The Advanced Art of Stop-Motion Animation: Building Puppets: Part 1
The same technique of building up small pieces of cotton and latex can be applied to the feet and any other parts of the puppet. Even little details like toes, the ball of the foot, warts, bones, and knuckles can be created with little rolls and wisps of cotton and applied carefully to blend in (Figures 3.31 and 3.32). It is best to start with thin layers and build up places where the body needs more bulk, keeping it a bit thinner around the joints, where the puppet should bend. One of the hard things about latex is that it dries very tough and gummy, with a rubber surface that is hard to penetrate. Layers applied too thick can cause the wires to spring back while trying to hold animation poses. Therefore, it’s important to use latex sparingly and avoid adding too many layers. For any parts of a puppet that require more bulk, try to use more cotton under a thin layer of latex applied with a brush for the outer skin. Wash your brushes often with soap and water; in most cases, the latex will simply peel off the brush. Sometimes, the latex can be difficult to clean off, so it’s best to use cheap brushes that are easily disposed of after they are used.
The latex build-up technique is a fun way to create skin for your puppets (Figure 3.33), and it is relatively simple to get used to. The way the skin bulges and stretches over the armature is really fun to play with, and offers a quality and texture that can work for many different design styles. Like any method, latex build-up does have its drawbacks. In particular, it generally works better for one-off puppets and can be challenging when trying to create duplicate copies of the same character. Having replaceable limbs does help with this because you can create a bunch of back-up arms and legs to replace when they break. They won’t be exact replicas like what you would get by creating molds and casting them, but they can be pretty close if you try hard enough to replicate the proportions as closely as possible.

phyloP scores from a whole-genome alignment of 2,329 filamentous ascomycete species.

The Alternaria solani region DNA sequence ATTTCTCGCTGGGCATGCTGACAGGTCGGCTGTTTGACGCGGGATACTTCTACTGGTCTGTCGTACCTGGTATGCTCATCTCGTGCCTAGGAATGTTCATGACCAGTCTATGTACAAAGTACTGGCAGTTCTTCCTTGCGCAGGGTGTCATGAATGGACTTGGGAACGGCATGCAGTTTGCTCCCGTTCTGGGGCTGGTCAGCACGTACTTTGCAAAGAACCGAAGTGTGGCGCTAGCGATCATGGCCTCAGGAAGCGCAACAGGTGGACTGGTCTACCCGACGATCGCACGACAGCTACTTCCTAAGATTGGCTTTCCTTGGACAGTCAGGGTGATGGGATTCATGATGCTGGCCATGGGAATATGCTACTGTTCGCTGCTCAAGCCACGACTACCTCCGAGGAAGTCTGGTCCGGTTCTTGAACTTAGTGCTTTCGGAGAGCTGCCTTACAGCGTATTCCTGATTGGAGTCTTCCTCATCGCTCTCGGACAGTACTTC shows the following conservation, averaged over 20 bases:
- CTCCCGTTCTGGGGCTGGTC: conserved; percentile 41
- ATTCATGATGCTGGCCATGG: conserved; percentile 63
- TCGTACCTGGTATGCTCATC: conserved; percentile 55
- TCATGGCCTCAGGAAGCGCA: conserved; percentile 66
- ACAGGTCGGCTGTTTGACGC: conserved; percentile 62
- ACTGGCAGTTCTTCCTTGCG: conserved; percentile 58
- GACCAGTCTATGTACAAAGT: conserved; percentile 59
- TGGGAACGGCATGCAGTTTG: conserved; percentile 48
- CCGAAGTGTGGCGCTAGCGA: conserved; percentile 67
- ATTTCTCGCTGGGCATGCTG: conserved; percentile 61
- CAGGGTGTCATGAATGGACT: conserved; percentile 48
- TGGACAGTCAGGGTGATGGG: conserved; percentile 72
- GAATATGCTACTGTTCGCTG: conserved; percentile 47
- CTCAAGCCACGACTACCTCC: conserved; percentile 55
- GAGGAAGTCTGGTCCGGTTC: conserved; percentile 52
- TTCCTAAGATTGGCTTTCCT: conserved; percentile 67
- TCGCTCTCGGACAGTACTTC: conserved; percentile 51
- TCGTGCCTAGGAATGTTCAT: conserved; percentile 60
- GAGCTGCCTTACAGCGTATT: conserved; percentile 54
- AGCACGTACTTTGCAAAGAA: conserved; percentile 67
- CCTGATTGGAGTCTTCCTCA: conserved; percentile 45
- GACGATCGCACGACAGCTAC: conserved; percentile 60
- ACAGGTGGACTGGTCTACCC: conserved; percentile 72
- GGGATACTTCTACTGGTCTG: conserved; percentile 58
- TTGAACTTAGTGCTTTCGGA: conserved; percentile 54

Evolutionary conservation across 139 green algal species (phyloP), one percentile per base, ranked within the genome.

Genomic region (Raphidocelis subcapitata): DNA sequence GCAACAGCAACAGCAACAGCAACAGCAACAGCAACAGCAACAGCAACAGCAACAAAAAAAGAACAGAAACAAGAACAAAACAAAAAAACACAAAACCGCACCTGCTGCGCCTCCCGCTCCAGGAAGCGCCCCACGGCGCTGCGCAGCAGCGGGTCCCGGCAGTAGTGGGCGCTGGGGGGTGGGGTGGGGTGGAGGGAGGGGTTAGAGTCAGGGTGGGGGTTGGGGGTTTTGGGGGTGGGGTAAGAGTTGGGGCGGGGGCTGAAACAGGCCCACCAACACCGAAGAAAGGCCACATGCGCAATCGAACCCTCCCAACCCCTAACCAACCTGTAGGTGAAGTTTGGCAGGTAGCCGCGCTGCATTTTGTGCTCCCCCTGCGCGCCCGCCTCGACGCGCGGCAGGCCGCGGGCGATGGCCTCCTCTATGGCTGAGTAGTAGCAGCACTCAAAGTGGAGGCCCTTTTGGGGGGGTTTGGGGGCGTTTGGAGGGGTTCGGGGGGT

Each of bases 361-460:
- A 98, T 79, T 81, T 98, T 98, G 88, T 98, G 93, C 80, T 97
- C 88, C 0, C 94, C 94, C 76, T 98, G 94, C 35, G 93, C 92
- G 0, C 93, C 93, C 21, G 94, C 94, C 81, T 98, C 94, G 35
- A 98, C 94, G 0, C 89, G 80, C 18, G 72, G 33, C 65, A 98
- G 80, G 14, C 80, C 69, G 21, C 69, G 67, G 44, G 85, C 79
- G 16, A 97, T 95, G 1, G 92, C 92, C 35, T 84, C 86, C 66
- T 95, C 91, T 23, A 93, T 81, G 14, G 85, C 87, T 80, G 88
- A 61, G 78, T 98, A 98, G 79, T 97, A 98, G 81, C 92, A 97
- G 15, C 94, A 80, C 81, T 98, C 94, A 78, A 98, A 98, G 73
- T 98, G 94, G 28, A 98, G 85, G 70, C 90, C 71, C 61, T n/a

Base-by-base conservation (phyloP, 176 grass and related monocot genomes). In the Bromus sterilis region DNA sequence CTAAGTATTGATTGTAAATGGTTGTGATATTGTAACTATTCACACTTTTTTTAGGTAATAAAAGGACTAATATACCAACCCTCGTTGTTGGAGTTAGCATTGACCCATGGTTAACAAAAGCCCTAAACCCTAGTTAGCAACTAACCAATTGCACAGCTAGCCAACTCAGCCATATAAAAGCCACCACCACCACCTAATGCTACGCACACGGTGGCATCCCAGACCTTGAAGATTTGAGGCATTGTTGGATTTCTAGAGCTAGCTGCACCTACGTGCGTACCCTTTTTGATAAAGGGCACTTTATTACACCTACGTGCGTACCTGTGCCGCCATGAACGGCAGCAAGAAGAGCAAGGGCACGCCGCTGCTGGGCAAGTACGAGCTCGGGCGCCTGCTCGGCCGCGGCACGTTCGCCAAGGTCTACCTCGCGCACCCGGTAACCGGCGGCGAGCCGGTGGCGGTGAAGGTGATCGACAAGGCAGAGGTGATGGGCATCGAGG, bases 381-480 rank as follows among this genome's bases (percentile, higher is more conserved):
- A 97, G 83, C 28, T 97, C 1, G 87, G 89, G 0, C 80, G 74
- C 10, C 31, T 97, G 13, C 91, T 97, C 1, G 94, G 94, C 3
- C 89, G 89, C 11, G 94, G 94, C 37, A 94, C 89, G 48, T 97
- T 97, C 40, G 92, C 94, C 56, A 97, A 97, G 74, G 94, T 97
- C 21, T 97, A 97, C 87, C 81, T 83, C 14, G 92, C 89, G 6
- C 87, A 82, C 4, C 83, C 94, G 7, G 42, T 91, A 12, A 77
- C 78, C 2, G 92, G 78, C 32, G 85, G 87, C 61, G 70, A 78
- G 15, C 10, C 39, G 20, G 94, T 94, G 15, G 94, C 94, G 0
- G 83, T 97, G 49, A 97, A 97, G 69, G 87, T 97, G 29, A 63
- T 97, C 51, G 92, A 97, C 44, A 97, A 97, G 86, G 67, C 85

When painting the latex skin in whatever color your puppet is, you can use regular acrylic paint or any other special acrylic paints you can find that work specifically with latex. A good tip is to mix the paint with a very small amount of Pros-Aide, a special adhesive used by special effects make-up artists. Depending on where you live, you can likely find it at any stores that sell these products, or at http://www.pros-aide.com. Pros-Aide helps thin the paint and allows it to stretch over any bends and bulges in the puppet’s movement as you animate it. Be sure to use a tiny amount; if you use too much, your puppet will be tacky and sticky to the touch, picking up dirt from your fingers pretty easily. For a smoother matte finish to your puppet and to reduce any tackiness or shiny appearance, you can apply a layer of baby powder or corn starch to the skin, by brushing it on or mixing it into the latex as it dries. Overall, play safe and have fun with it— the possibilities are endless. In fact, going back to what I said earlier about clay arms and hands, if you do want to use clay for the skin of your puppet, you can cover your wire armature with latex build-up first, and then apply a thin layer of clay over it once it dries. The latex build-up provides a solid shape over the wire, including over fingers, and can alleviate some of the re-sculpting needed when using solid clay.
Ken A. Priebe has a BFA from University of Michigan and a classical animation certificate from Vancouver Institute of Media Arts (VanArts). He teaches stop-motion animation courses at VanArts and the Academy of Art University Cybercampus and has worked as a 2D animator on several games and short films for Thunderbean Animation, Bigfott Studios, and his own independent projects. Ken has participated as a speaker and volunteer for the Vancouver ACM SIGGRAPH Chapter and is founder of the Breath of Life Animation Festival, an annual outreach event of animation workshops for children and their families. He is also a filmmaker, writer, puppeteer, animation historian, and author of the book The Art of Stop-Motion Animation. Ken lives near Vancouver, BC, with his graphic-artist wife Janet and their two children, Ariel and Xander.